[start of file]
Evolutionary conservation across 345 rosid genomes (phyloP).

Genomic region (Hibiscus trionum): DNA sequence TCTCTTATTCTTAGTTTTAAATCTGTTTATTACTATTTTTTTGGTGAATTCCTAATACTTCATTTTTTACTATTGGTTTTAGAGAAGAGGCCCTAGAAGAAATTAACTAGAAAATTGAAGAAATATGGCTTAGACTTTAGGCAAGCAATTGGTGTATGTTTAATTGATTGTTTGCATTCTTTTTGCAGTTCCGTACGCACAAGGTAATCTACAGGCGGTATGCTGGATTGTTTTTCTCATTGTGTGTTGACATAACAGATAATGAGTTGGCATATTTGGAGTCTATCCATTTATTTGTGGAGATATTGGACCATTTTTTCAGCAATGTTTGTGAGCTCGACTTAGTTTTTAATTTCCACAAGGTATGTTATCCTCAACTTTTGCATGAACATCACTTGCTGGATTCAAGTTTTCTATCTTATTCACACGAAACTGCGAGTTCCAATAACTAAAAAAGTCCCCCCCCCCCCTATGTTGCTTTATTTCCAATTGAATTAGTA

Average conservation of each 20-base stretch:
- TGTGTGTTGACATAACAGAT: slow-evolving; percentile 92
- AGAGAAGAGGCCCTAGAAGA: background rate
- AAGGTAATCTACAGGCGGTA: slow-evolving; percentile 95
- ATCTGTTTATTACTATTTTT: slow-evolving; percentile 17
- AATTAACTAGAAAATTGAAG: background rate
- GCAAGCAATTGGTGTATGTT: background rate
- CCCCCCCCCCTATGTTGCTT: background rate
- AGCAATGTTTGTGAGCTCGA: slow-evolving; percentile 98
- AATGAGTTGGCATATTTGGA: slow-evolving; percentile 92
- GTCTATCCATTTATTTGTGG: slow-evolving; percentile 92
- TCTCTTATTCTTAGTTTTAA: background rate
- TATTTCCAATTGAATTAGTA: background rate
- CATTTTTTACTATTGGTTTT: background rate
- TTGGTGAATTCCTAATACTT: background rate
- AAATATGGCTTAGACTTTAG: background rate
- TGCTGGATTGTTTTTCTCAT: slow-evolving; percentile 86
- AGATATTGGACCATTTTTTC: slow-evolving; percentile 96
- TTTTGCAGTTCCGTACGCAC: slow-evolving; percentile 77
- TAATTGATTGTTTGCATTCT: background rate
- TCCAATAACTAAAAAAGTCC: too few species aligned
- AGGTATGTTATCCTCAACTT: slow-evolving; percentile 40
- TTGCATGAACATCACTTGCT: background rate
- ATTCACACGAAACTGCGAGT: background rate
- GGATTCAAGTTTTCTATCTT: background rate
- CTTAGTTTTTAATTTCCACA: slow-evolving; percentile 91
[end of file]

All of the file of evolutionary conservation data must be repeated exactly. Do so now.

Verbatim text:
Evolutionary conservation across 345 rosid genomes (phyloP).

Genomic region (Hibiscus trionum): DNA sequence TCTCTTATTCTTAGTTTTAAATCTGTTTATTACTATTTTTTTGGTGAATTCCTAATACTTCATTTTTTACTATTGGTTTTAGAGAAGAGGCCCTAGAAGAAATTAACTAGAAAATTGAAGAAATATGGCTTAGACTTTAGGCAAGCAATTGGTGTATGTTTAATTGATTGTTTGCATTCTTTTTGCAGTTCCGTACGCACAAGGTAATCTACAGGCGGTATGCTGGATTGTTTTTCTCATTGTGTGTTGACATAACAGATAATGAGTTGGCATATTTGGAGTCTATCCATTTATTTGTGGAGATATTGGACCATTTTTTCAGCAATGTTTGTGAGCTCGACTTAGTTTTTAATTTCCACAAGGTATGTTATCCTCAACTTTTGCATGAACATCACTTGCTGGATTCAAGTTTTCTATCTTATTCACACGAAACTGCGAGTTCCAATAACTAAAAAAGTCCCCCCCCCCCCTATGTTGCTTTATTTCCAATTGAATTAGTA

Average conservation of each 20-base stretch:
- TGTGTGTTGACATAACAGAT: slow-evolving; percentile 92
- AGAGAAGAGGCCCTAGAAGA: background rate
- AAGGTAATCTACAGGCGGTA: slow-evolving; percentile 95
- ATCTGTTTATTACTATTTTT: slow-evolving; percentile 17
- AATTAACTAGAAAATTGAAG: background rate
- GCAAGCAATTGGTGTATGTT: background rate
- CCCCCCCCCCTATGTTGCTT: background rate
- AGCAATGTTTGTGAGCTCGA: slow-evolving; percentile 98
- AATGAGTTGGCATATTTGGA: slow-evolving; percentile 92
- GTCTATCCATTTATTTGTGG: slow-evolving; percentile 92
- TCTCTTATTCTTAGTTTTAA: background rate
- TATTTCCAATTGAATTAGTA: background rate
- CATTTTTTACTATTGGTTTT: background rate
- TTGGTGAATTCCTAATACTT: background rate
- AAATATGGCTTAGACTTTAG: background rate
- TGCTGGATTGTTTTTCTCAT: slow-evolving; percentile 86
- AGATATTGGACCATTTTTTC: slow-evolving; percentile 96
- TTTTGCAGTTCCGTACGCAC: slow-evolving; percentile 77
- TAATTGATTGTTTGCATTCT: background rate
- TCCAATAACTAAAAAAGTCC: too few species aligned
- AGGTATGTTATCCTCAACTT: slow-evolving; percentile 40
- TTGCATGAACATCACTTGCT: background rate
- ATTCACACGAAACTGCGAGT: background rate
- GGATTCAAGTTTTCTATCTT: background rate
- CTTAGTTTTTAATTTCCACA: slow-evolving; percentile 91